By: Jamie Collins (or some other paralegal)
There once lived a crazy paralegal. (Are y’all with me here?) One I may be …ahem, I mean know. Definitely know. The being stops in this paragraph, people. Keep reading.
Anyway, this story begins on a day that started out like any other—that is—until this particular paralegal learned that her brilliant boss a/k/a supervising esquire decided, for at least the fourth time in this decade, to stop smoking again. While in many regards, this epic undertaking may eventually work to fortify the longevity of a certain paralegal person’s career, in the short term, it tends to drive one out of one’s friggin’ mind. Welcome to the outer rung of work hell-oooooo, my paralegal friends. You’ve arrived. Go ahead and strap that seatbelt across your executive chair, people.
I. Think. Not.
Since the aforementioned day, I have learned that while I did not believe myself to be equipped with the “I-can-ignore-other-people-or-small-children-repeatedly-calling-my-name” parenting attribute (as I only have one child and not the 2 or more I believe one must have in order to hone this internal, sanity-saving device), I was apparently wrong. Dead wrong. About 45 minutes into day one of the “longer career only if you don’t kill him games,” the coworker was about to go off the legal reservation. Why, you ask? Because she’d heard my name bellowed aloud at least 20 times. Yes, in a 45 minute span, people. I tell no lies. The sad thing is, I apparently had that ignoring device fully-engaged in the on position, so while I did comply with each verbal request made of me by the esquire, I somehow failed to actually hear my name called aloud 20 times. We can chalk it up to pacing one’s self for a future nervous breakdown.
I have also learned that about the 4 hour mark is my hard limit for dealing with a nicotine-less, name repeating esquire within the confines of the work space, at which point I require a brief respite AWAY (read: as far, far away as my little high heeled legs can friggin’ carry me) from my desk, joined by the coworker, to a place serving semi- nutritious food morsels, and chocolate chip cookies. (You local peeps know what I’m talking about…Para…Para…Paradise, as in the cafe, definitely not the soul soothing, attorneyless escape, complete with sun and umbrella drinks. Get your minds out of the beach cabana and back to reality, people.)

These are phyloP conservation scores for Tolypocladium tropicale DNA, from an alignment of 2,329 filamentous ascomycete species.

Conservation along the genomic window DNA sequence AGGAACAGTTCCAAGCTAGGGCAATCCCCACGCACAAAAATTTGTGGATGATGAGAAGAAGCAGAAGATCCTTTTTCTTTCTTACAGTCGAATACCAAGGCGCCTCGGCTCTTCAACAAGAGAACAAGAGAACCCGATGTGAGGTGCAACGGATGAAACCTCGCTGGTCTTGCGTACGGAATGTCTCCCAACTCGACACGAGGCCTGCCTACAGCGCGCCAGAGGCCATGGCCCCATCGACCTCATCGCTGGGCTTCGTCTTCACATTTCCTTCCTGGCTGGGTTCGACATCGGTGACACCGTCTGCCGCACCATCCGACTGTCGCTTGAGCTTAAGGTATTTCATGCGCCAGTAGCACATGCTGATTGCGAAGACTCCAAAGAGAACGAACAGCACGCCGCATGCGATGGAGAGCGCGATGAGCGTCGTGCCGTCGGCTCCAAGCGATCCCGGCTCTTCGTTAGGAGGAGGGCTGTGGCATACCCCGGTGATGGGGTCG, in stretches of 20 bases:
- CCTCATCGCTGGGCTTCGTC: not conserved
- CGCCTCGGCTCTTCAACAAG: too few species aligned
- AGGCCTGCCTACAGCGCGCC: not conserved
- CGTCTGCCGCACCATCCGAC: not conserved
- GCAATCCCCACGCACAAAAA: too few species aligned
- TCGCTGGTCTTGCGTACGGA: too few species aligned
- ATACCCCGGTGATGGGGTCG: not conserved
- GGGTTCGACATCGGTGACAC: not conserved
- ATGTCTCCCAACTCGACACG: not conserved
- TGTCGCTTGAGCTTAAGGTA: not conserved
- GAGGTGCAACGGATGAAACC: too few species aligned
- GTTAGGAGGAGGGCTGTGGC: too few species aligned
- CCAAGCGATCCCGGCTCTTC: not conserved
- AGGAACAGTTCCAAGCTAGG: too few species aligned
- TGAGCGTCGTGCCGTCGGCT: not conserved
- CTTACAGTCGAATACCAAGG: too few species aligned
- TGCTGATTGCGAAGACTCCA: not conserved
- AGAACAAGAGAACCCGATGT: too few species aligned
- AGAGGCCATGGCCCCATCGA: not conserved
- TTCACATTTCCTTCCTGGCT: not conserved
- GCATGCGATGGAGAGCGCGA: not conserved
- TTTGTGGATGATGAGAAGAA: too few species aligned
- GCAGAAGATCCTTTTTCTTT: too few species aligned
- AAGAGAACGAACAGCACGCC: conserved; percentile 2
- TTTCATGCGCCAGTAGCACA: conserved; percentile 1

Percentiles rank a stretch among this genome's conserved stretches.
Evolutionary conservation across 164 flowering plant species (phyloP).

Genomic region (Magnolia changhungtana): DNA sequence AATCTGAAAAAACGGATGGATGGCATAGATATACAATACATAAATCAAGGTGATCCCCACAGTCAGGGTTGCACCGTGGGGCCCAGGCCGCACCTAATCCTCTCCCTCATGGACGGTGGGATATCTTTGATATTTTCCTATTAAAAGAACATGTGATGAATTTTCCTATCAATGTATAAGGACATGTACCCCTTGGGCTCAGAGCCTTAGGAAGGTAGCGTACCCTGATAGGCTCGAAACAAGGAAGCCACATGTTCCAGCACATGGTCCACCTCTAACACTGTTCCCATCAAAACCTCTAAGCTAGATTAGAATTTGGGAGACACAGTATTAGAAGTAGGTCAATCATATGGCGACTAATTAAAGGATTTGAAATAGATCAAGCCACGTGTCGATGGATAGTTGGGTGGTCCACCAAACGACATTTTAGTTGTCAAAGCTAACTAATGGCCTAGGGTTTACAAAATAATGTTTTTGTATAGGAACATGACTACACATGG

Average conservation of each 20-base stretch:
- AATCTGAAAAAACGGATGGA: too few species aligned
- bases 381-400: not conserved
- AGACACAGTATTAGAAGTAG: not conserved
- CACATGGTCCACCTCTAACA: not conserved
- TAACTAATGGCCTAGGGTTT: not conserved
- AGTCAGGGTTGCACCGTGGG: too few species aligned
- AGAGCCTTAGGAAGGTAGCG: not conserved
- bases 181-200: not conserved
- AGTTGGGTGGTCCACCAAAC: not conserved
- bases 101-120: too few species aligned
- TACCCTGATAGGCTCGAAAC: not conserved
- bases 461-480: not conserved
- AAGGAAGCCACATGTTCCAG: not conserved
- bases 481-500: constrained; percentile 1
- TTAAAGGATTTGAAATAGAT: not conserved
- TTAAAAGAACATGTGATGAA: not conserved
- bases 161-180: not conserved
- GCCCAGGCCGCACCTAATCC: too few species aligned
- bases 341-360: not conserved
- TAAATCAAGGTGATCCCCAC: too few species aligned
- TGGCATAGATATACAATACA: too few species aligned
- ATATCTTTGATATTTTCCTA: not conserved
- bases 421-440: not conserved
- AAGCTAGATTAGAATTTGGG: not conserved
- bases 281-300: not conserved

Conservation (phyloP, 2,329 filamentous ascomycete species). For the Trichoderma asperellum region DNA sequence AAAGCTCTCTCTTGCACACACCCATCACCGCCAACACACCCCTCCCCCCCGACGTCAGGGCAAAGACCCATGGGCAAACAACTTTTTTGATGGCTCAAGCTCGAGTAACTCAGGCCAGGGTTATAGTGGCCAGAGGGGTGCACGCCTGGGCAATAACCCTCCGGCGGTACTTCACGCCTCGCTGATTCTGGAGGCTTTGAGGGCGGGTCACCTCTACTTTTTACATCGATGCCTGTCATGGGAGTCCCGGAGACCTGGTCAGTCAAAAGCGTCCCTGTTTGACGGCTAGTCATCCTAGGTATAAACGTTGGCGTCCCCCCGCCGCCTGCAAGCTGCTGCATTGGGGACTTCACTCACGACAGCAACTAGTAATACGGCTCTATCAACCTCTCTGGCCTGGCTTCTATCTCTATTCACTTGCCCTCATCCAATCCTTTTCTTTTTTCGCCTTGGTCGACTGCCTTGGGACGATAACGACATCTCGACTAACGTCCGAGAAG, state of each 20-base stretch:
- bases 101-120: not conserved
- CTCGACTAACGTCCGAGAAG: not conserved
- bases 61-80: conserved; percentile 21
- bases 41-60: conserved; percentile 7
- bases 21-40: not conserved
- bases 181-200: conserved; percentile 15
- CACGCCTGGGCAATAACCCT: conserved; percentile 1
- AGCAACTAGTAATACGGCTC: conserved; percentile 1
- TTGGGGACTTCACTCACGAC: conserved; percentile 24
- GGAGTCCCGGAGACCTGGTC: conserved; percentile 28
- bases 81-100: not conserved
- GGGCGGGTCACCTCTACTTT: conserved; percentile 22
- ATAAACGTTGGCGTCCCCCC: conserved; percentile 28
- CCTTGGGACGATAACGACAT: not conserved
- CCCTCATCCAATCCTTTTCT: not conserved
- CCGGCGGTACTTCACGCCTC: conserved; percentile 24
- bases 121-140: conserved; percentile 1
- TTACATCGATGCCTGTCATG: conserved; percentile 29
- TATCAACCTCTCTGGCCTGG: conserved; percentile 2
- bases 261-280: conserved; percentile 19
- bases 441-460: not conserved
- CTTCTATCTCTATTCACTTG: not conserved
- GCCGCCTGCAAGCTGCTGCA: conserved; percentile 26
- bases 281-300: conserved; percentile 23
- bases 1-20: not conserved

Why he cannot stop smoking on a Wednesday, I do not know. Note to Esquires: If you ever decide to stop smoking, please do all paralegalkind a favor and do so on a Wednesday, Thursday, or Friday. No other day will do. This whole week-long stretch thing may be the end all of a certain blogging someone and what remains left of her soul. I find myself at the beginning of a smokeless, seemingly endless pilgrimage back toward what was formerly known as the paralegal promise land, twenty times removed. I have already pondered walking across the street to the courthouse to legally change my name, so it will be easier to ignore over the next 4 days. What type of name would y’all say is fitting?
Cue the start of paralegal games.
The first round consists of an exciting game known as…
Name that paralegal:
I’m open to suggestions here. It’s kind of like that dreaded foreign language class (in my case, German or French), where you get to pretend to be someone new. I’m listening…so long as you aren’t an esquire calling out my real my name, prior to me being accepted as the next inductee into the Paralegal Sanity Protection Program.
Shhhhh…don’t tell anyone about this post. Just kidding—I’m going to have to live this one down. Share away!
Thankfully, since the time this post was originally written a few weeks ago, the small, white sticks of death have returned to the land of legal. As has my sanity.
Some days—that’s all you need. A bit of sanity. A happy boss. And a weekend on the way. If you’ve ever experienced a day/week/month like this, I’d love to hear about it! I’m also dying to hear your name suggestions for the aforementioned paralegal.
Wishing you a great one, TPSers! Go get ‘em.